Still Corners on “The Last Exit”



Still Corners on “The Last Exit”

The Road Less Travelled

Nov 29, 2021 By Andy Von Pip Photography by Bernard Bur Issue #68 – Japanese Breakfast and HAIM (The Protest Issue)
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Still Corners—the musical project of singer Tessa Murray and multi-instrumentalist/producer Greg Hughes—have been crafting sprawling Lynchian dream-pop noir together for over a decade since a chance meeting on a train. Their fifth and latest album, The Last Exit, was inadvertently given a helping hand by the current global pandemic.

“We felt we wanted to get the album out fairly quickly. In fact it was mastered in February [of 2020] and then COVID happened,” Murray explains. “We took another look and decided it wasn’t quite right and began another flurry of activity. Some songs got cut and others were added. I think the end result is better than the one we would have released without the pandemic.”

The duo says that COVID-19 suspending touring has allowed for more studio time for many musicians. “To be honest I think most bands will have at least two pandemic albums written before the pandemic’s over!” Hughes says.

The Last Exit is imbued with a sense of adventure and doomed grandeur. The overarching theme is the mythology of the open road. Hughes explains that touring and travel inspires the band. “When you tour and leave the city, certainly in the U.S., you’re really ‘out there’ and it’s amazing how little there is out there,” he says. “A lot of your time is spent looking at nothing. But amongst that vastness, there’s an air of mystery, which we wanted to convey on the album. In terms of the sound, we wanted to communicate that space and add western desert noir textures.”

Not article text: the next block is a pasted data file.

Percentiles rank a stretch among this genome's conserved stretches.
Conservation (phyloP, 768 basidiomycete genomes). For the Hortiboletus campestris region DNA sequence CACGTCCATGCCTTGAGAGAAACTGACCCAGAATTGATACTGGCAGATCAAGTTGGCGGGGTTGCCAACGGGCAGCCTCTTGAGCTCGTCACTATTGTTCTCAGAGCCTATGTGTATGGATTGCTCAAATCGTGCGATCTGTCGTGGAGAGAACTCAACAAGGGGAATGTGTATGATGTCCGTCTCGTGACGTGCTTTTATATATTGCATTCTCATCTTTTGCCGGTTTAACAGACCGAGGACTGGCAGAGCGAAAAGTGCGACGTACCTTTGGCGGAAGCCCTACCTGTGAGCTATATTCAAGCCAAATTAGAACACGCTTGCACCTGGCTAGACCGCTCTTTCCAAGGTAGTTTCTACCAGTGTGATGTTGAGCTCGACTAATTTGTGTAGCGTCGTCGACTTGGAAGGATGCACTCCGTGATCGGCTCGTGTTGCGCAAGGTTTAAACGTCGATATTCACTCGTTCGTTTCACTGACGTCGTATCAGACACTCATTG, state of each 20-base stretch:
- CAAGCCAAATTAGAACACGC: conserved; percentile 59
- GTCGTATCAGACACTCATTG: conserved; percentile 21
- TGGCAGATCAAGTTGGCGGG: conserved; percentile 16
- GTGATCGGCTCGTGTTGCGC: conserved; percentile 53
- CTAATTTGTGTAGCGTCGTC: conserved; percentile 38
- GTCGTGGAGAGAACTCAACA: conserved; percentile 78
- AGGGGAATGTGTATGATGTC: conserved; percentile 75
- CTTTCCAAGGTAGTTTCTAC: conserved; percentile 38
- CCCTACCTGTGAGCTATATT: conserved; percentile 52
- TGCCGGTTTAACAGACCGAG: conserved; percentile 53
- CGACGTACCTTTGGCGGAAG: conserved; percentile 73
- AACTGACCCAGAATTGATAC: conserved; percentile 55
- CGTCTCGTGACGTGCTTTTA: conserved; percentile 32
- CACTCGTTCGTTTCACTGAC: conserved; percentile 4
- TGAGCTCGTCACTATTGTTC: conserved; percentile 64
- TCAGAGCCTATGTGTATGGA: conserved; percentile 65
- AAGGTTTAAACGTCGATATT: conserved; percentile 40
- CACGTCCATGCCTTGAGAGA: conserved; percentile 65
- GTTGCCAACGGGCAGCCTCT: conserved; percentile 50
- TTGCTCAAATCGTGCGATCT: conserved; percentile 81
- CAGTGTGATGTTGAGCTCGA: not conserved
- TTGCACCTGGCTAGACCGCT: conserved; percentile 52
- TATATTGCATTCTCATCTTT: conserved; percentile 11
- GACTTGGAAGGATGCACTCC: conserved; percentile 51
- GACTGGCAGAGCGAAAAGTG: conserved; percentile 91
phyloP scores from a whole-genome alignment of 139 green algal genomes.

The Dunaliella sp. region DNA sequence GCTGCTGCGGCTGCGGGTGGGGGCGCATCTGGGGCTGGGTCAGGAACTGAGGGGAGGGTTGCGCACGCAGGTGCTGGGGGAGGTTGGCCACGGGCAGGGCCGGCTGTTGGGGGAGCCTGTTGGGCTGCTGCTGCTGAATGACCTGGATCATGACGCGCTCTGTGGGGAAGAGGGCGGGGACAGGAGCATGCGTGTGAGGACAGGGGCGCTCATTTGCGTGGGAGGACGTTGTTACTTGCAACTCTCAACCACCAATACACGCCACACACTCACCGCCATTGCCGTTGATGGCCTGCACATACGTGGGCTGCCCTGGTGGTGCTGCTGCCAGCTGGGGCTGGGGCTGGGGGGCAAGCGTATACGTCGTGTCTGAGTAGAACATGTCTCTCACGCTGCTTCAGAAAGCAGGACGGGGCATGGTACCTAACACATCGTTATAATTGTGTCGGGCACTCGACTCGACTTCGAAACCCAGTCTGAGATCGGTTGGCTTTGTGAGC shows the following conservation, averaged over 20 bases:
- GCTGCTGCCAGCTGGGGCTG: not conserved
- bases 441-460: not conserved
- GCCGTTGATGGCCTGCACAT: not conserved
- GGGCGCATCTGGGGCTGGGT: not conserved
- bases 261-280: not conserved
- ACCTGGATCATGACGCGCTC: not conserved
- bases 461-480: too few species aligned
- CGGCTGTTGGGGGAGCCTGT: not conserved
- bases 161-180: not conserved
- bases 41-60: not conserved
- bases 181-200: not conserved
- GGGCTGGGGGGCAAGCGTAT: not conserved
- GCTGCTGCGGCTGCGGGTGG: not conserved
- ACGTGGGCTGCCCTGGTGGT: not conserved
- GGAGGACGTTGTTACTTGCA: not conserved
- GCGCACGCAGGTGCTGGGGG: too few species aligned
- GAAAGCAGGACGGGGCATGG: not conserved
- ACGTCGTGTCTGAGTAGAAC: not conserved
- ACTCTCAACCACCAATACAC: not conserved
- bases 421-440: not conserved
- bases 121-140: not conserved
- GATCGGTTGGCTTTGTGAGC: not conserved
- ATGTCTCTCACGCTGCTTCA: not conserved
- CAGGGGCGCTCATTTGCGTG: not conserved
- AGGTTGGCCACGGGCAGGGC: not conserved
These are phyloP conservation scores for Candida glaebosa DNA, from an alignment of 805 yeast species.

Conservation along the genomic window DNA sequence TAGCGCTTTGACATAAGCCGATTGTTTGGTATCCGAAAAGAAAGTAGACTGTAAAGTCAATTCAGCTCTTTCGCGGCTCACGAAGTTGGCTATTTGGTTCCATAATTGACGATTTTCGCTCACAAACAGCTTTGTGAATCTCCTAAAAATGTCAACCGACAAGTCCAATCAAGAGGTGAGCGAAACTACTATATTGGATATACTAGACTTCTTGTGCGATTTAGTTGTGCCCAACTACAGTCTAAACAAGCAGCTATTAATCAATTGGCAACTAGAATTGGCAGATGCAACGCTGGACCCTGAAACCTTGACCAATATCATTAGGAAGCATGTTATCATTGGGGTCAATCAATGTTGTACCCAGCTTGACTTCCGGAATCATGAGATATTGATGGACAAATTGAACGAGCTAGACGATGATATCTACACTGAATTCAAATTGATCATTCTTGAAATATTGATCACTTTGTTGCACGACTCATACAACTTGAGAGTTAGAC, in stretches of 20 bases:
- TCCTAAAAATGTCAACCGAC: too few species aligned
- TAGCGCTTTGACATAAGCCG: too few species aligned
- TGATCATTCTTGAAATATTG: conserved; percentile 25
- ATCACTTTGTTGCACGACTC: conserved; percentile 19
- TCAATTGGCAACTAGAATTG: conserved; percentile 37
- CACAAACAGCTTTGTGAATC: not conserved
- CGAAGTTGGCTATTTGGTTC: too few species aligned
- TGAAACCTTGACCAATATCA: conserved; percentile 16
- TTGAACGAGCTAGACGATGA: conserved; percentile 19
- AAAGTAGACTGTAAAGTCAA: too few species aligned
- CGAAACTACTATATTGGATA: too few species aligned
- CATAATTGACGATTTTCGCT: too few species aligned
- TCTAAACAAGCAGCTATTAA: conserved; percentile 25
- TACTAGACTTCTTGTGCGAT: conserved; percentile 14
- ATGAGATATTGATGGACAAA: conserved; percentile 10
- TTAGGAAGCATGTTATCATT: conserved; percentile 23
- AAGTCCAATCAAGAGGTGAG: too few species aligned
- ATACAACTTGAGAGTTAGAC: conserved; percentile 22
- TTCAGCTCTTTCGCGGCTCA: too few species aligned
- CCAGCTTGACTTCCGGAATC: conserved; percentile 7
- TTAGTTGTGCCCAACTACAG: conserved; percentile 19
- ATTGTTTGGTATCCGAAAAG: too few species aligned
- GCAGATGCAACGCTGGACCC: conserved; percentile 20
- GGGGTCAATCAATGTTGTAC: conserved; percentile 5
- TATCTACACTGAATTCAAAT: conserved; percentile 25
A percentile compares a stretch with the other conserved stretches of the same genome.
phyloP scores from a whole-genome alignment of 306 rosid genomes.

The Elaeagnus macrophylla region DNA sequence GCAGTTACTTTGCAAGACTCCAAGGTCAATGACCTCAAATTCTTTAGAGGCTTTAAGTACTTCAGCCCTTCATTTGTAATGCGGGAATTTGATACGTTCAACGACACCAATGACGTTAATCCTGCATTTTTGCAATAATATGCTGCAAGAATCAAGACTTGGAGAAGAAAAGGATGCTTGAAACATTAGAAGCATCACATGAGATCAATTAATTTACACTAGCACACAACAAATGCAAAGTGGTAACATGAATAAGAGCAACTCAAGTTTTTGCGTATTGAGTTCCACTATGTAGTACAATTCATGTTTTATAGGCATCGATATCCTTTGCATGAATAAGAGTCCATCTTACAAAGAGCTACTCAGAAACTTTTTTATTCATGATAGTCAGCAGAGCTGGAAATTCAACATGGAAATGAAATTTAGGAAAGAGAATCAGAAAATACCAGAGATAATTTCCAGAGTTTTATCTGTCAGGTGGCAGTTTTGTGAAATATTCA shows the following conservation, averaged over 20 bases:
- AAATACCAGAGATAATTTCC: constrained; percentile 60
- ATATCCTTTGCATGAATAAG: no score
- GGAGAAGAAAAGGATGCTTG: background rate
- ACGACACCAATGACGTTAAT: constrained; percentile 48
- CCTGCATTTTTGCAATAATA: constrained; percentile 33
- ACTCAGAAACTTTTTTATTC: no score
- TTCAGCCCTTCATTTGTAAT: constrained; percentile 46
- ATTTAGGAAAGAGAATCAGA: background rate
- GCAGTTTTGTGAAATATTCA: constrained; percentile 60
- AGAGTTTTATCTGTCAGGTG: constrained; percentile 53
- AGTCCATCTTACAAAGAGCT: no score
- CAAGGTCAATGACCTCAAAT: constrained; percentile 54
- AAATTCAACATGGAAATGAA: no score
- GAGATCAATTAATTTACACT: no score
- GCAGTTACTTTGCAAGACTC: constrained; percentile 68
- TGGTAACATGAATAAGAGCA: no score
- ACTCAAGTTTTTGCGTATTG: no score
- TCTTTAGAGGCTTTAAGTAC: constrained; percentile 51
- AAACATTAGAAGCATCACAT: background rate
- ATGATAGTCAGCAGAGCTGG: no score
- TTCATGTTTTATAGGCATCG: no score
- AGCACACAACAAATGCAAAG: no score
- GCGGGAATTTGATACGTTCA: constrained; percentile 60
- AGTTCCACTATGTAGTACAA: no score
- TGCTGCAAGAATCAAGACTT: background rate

“There’s that folklore element too,” adds Murray, “the escapism of the open road, the mystery of unknown. In today’s world with so much information, where so much is known we believe there is still mystery out there, the intrigue of what’s around the corner, of what’s beyond.”

Another Still Corners song about the open road, “The Trip” from 2013’s Strange Pleasures, has taken on a life of its own, racking up a staggering 61 million streams on just one unofficial YouTube post alone (not to mention more streams elsewhere) and inspiring heartfelt comments about how the song helped listeners through tough times. (For example: “Mom just passed away three hours ago. Listened to this song over and over while taking a Greyhound bus 23 hours hoping I would make it. With god’s blessing I just made it, she held on and I was able to tell her I loved her with all my heart and soul. This song will remain with me forever.”)

“It’s amazing,” enthuses Murray, “and it all happened organically, people have obviously connected with that song in such a strong way. We do check-in there occasionally and it is quite incredible, it’s wonderful that we’ve been able to do that.”

While they were once signed to Sub Pop, these days Still Corners self-release their music on their own Wrecking Light label, and also manage themselves.

“I don’t think about commercial success as such, as long as I have enough money to get through to the next month and carry on doing this,” Hughes says.

“It was quite daunting at first but now it’s incredibly liberating,” Murray adds. “We aren’t presenting an album to a label and saying, ‘What do you think, is it going to work?’ We are just putting out music we genuinely love and want people to hear.”

[Note: This article originally appeared in Issue 68of Under the Radar’s print magazine, which is out now. This is its debut online.]

www.stillcorners.com

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